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3D Video: From Capture to Diffusion by Yannick Remion, Celine Loscos, Laurent Lucas

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Chapter 17

2D–3D Conversion

17.1. Introduction

Native stereoscopic filming may be considered too costly in terms of time or resources. At times, filming may already have taken place, and the scene may no longer exist. In other cases, a posteriori 3D conversion is the only way of producing 3D content. The recent release of 3D versions of “older” blockbusters, such as Titanic, Top Gun or The Lion King, has made use of this technique. The conversion of “flat” 2D content into 3D content involves creating missing information. The process involves an automatic aspect, where parallax is created from other depth cues present in the scene, and an aspect carried out by human operators, adding a creative dimension to the procedure.

Methods developed for 2D–3D conversion may also be used for parallax correction in existing, but unsatisfactory, stereoscopic content. The 2D–3D conversion industry is currently expanding, with an estimated annual turnover of billions of dollars. Companies, such as Prime Focus, employ 1,200 workers in India for the conversion process alone. A number of directors have chosen to use this technique, including George Lucas for the Star Wars films and James Cameron for Titanic.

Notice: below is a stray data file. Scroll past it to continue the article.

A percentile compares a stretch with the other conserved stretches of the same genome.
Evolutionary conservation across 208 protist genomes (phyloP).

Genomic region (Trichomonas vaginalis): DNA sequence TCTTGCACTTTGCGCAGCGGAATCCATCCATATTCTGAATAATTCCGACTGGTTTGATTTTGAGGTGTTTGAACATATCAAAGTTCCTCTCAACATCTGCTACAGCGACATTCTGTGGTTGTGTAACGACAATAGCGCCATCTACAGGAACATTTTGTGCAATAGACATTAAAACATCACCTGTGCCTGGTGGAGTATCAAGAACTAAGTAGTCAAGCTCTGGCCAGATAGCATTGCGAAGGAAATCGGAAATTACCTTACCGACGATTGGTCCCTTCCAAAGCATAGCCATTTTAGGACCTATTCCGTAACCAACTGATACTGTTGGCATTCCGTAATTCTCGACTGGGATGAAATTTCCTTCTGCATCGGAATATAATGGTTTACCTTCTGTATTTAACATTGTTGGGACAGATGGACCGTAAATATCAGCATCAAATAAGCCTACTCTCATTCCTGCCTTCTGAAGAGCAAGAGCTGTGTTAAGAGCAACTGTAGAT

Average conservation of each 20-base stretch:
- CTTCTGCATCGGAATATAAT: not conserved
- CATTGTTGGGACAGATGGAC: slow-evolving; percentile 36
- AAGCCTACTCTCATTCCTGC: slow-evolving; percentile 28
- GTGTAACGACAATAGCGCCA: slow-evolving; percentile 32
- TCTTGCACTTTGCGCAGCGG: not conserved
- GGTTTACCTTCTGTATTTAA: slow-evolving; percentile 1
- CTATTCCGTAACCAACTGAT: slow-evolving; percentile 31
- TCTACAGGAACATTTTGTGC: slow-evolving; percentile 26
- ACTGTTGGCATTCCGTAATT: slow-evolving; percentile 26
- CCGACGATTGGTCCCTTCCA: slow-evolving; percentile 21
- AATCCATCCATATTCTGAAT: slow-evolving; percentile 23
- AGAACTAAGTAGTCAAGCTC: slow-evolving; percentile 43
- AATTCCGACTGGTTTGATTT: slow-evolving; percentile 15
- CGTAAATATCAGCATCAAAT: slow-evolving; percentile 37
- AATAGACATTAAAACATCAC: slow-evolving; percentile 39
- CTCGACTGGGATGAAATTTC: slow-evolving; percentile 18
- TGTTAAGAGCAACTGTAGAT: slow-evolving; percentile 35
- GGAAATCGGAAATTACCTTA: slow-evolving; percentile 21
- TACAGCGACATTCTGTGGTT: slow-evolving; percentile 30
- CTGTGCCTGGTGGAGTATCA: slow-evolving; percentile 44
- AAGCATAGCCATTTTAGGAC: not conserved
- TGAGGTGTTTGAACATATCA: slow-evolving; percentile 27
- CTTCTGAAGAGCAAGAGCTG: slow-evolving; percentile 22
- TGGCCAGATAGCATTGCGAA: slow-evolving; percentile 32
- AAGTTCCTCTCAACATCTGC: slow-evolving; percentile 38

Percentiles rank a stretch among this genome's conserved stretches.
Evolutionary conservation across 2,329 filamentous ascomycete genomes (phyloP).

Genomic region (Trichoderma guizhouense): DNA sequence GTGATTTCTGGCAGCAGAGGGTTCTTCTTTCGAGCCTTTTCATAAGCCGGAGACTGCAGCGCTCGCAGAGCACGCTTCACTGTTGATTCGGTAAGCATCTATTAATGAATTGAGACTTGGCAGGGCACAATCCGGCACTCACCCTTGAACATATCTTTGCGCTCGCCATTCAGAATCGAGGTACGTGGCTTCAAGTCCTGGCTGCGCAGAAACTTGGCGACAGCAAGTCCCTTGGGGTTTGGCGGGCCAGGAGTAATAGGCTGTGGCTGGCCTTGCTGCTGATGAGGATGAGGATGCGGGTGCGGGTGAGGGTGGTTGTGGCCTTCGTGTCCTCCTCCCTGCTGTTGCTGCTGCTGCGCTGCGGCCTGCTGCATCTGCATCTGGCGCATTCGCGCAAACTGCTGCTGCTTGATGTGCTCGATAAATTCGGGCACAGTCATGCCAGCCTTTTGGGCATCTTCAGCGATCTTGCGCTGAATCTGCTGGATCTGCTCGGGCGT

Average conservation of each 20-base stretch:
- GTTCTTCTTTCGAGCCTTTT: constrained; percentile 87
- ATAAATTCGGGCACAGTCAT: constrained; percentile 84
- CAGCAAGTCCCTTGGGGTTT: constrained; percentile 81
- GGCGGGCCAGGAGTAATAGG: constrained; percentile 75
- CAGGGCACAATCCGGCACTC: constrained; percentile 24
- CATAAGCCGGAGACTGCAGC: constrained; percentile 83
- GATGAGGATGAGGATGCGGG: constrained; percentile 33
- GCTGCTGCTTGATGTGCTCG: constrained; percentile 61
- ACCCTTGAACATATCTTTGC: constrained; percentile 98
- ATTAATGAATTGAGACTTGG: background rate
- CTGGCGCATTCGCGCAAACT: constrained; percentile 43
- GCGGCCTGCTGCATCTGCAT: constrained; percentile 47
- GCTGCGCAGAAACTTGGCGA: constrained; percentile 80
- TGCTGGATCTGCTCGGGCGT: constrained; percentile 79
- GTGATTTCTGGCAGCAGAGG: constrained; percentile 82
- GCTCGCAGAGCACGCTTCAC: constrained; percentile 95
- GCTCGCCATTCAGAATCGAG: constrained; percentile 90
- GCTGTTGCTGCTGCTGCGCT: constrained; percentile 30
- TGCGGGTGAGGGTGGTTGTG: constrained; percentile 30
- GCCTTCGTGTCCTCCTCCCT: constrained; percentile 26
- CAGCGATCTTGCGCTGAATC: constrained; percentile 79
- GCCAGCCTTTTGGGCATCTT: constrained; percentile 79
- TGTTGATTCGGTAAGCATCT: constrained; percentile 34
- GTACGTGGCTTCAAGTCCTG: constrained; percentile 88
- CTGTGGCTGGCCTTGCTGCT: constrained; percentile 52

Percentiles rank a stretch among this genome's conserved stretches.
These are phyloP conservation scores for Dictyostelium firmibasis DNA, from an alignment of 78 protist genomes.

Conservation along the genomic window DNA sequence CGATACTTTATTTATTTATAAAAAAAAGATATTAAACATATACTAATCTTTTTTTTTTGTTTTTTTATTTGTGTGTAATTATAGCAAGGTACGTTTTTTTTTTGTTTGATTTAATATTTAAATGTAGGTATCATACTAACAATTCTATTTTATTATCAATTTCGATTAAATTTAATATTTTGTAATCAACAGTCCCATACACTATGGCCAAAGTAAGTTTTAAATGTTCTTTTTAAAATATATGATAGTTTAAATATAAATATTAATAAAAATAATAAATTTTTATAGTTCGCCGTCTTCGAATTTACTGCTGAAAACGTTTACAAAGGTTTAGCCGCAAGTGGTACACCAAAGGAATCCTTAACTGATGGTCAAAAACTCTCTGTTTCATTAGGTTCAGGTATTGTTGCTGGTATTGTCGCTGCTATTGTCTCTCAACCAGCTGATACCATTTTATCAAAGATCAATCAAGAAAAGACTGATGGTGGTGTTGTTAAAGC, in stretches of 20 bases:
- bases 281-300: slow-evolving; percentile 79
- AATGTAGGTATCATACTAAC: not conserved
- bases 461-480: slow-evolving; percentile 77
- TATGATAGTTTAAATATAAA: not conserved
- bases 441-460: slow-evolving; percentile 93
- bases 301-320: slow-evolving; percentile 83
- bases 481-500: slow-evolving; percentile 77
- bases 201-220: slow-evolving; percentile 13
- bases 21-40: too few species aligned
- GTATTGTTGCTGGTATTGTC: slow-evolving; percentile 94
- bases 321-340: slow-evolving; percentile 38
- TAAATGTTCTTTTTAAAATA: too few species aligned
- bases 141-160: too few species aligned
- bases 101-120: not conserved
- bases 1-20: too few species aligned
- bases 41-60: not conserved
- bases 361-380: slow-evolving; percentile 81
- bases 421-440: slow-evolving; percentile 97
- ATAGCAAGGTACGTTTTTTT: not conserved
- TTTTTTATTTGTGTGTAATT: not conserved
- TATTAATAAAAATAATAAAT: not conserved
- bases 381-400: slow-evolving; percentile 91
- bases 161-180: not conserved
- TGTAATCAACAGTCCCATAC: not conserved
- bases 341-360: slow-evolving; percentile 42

Although it presents certain advantages, 2D–3D conversion is not a simple process; situated on the border between technology and art, it requires continuous human intervention. The cost of high-quality conversion currently ranges from $50,000 to $150,000 per minute. Pioneers in the domain include ...

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